I have been reading and working on the following error message for the last few days.

Bootcamp Partition Error: "Files cannot be moved"

This has occurred (I am guessing) from removing the bootcamp partition badly while I was doing cleaning and backing up before my upgrade to Snow Leopard.

Now I am tired

  • Did File Optimizations (Volume not possible on startup disks)
  • Did Disk Permissions Repairs (fixed some changes)
  • Pram-ed it
  • Fsck-ed it
  • Reinstalled Snow Leopard
  • Tried partitioning from Disk Utility
  • Erased free space
  • Deleted any mention of the old boot camp partition

My setup was a Boot camp partition used through VMware , but I barely did boots from XP. Most of the times I just needed a program that could be used through VMWare.

I know there are some programs that will not install/start via a virtual machine.

So my question,

What am I missing out (cons) on by not fixing this partitioning problem ? Since Mac defrags the small files ... in time will the free space be put back together in one chunk eventually ?

  • Not really an answer to your question, but the problem could be fixed with Darik's Boot and Nuke (www.dban.org). This is not elegant though, and will take some time - and erase everything on your HD. You could also possibly delete the unwanted partitions with GParted from a Linux Live CD – trolle3000 Jul 30 '10 at 13:13

Read this thread : Bootcamp Partition Error: "Files cannot be moved".

The thread is quite long (so you might start from the end). I quote the last entry:

This happened to me before, and I managed to fix it.
I booted from my Snow Leopard disk and ran disk utility and verified and repaired the disk AND the disk permissions.

Other advice is:

  1. Reinstall OS - Boot Camp's recommended solution. Very time consuming.
  2. Defragment - Requires purchasing iDefrag for $30. Defragment your internal (boot. drive and try Boot Camp again.
  3. Clone & restore - Requires free SuperDuper. Backup your internal drive to another drive, erase the internal drive, then restore the backup to the internal drive. This is essentially another way to defragment.
  4. Manual partition resize - Boot from an OSX DVD, run Disk Utility from there, shrink the OSX partition on your internal drive, then create a new FAT partition in the free space, then format the FAT partition to NTFS when installing Windows.
  5. Apple Tech support's solution - Startup machine with Command + S. Run /sbin/fsck -fy. Repeat process. Reboot and run Boot Camp.
  6. Clean startup - Reboot your machine. Run Boot Camp before running anything else.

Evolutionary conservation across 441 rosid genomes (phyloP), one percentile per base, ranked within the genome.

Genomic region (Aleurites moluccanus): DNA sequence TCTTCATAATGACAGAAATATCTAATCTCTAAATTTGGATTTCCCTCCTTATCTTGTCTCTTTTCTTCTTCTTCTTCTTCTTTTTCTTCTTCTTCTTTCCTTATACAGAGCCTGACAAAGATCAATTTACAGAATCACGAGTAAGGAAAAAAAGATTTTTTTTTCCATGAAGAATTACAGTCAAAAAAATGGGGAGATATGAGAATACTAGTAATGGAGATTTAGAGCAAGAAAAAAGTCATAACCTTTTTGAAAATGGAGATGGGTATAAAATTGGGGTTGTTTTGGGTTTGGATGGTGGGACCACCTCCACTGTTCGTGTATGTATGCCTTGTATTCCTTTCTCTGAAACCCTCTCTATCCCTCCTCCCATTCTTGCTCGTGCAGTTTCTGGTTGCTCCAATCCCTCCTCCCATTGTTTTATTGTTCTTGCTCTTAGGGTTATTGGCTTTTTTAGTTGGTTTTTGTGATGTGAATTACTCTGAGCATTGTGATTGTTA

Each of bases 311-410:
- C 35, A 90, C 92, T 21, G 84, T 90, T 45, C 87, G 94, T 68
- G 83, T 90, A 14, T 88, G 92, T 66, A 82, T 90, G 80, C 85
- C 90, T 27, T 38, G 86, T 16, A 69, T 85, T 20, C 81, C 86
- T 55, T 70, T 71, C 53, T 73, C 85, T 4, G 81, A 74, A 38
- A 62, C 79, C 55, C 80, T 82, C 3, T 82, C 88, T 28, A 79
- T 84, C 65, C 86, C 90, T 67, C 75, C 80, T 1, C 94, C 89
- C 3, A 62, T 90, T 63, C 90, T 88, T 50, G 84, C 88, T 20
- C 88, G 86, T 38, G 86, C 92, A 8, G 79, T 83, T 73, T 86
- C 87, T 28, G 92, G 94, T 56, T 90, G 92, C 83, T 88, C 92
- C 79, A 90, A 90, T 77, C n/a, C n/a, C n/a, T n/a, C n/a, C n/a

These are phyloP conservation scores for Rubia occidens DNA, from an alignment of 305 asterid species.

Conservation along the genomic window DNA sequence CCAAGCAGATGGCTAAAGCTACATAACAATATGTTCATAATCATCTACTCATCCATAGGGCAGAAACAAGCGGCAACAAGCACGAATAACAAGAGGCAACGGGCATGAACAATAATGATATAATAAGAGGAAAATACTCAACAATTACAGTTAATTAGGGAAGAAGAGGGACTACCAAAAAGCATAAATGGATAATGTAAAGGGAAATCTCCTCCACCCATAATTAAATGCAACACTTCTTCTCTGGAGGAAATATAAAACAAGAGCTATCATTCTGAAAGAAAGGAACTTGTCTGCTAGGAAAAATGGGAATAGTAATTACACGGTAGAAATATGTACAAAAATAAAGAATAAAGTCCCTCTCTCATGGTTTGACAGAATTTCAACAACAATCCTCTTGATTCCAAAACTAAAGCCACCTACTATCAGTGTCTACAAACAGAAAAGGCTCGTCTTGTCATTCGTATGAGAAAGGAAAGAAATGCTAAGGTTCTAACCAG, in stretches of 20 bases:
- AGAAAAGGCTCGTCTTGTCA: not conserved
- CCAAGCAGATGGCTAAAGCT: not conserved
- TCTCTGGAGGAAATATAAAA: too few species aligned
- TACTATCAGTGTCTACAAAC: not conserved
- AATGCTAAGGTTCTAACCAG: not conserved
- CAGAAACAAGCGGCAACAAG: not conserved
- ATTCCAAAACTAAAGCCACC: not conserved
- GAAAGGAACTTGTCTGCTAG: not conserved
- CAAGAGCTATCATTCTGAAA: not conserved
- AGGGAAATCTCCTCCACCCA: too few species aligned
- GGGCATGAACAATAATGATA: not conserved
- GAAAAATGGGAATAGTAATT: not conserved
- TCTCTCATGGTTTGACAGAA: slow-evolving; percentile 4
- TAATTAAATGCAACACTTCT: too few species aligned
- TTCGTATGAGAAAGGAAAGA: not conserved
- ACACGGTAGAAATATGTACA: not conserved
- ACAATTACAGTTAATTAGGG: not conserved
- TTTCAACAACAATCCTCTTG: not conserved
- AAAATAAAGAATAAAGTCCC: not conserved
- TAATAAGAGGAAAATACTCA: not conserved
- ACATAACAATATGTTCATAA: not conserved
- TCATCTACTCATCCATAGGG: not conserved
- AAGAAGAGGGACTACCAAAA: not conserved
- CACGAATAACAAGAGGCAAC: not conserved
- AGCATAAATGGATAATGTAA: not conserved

7. Move large files - Moving large files (videos, Parallels VMs, etc.. to an external drive allows Boot Camp to proceed for some.
  8. Disk Utility - Run Disk Utility and perform zero free space, repair permissions, and repair disk. Some of these may not be necessary (zero free space probably makes no difference. - but it doesn't hurt to do all three. NOTE: You should probably boot from an OSX install DVD so Disk Utility has full access to the internal boot drive. If you don't have the DVD, you can boot from a cloned drive you previously made by holding down Option at machine startup. See 3. above for how to clone your drive.


Since you ask about how does Mac automated defrag work, here is a description:

To clarify, there are 2 separate file optimizations going on here.

The first is automatic file defragmentation. When a file is opened, if it is highly fragmented (8+ fragments) and under 20MB in size, it is defragmented. This works by just moving the file to a new, arbitrary, location. This only happens on Journaled HFS+ volumes.

The second is the "Adaptive Hot File Clustering". Over a period of days, the OS keeps track of files that are read frequently - these are files under 10MB, and which are never written to. At the end of each tracking cycle, the "hottest" files (the files that have been read the most times) are moved to a "hotband" on the disk - this is a part of the disk which is particularly fast given the physical disk characteristics (currently sized at 5MB per GB). "Cold" files are evicted to make room. As a side effect of being moved into the hotband, files are defragmented. Currently, AHFC only works on the boot volume, and only for Journaled HFS+ volumes over 10GB.

So unless Journalling is on by default in Panther Client install, neither of these optimisations will run.

It seems that if Journalling is on, OS X does scatter the files around the disk in the name of optimization. This might explain some of your problems. It might be that defragmentation will negate this effect, or it might be that reinstalling without Journalling is the solution.

  • @harrymc thanks for the info but I was really looking for reasons/pros for not going through the above tedious steps or someone who knows how the mac automated defrag works – phwd Aug 9 '10 at 20:36

I had the same problem while installing Bootcamp Windows 7 on my iMac. I solved it by connecting my iMac to my MacBook trough a firewire cable. When you reboot the iMac, hold the T key on the keyboard. The iMac will boot in Target mode, and the MacBook will recognize it as an external FireWire disk.

Run iDefrag on the MacBook and defragment the drive. Now, you can partition the disk and install bootcamp.

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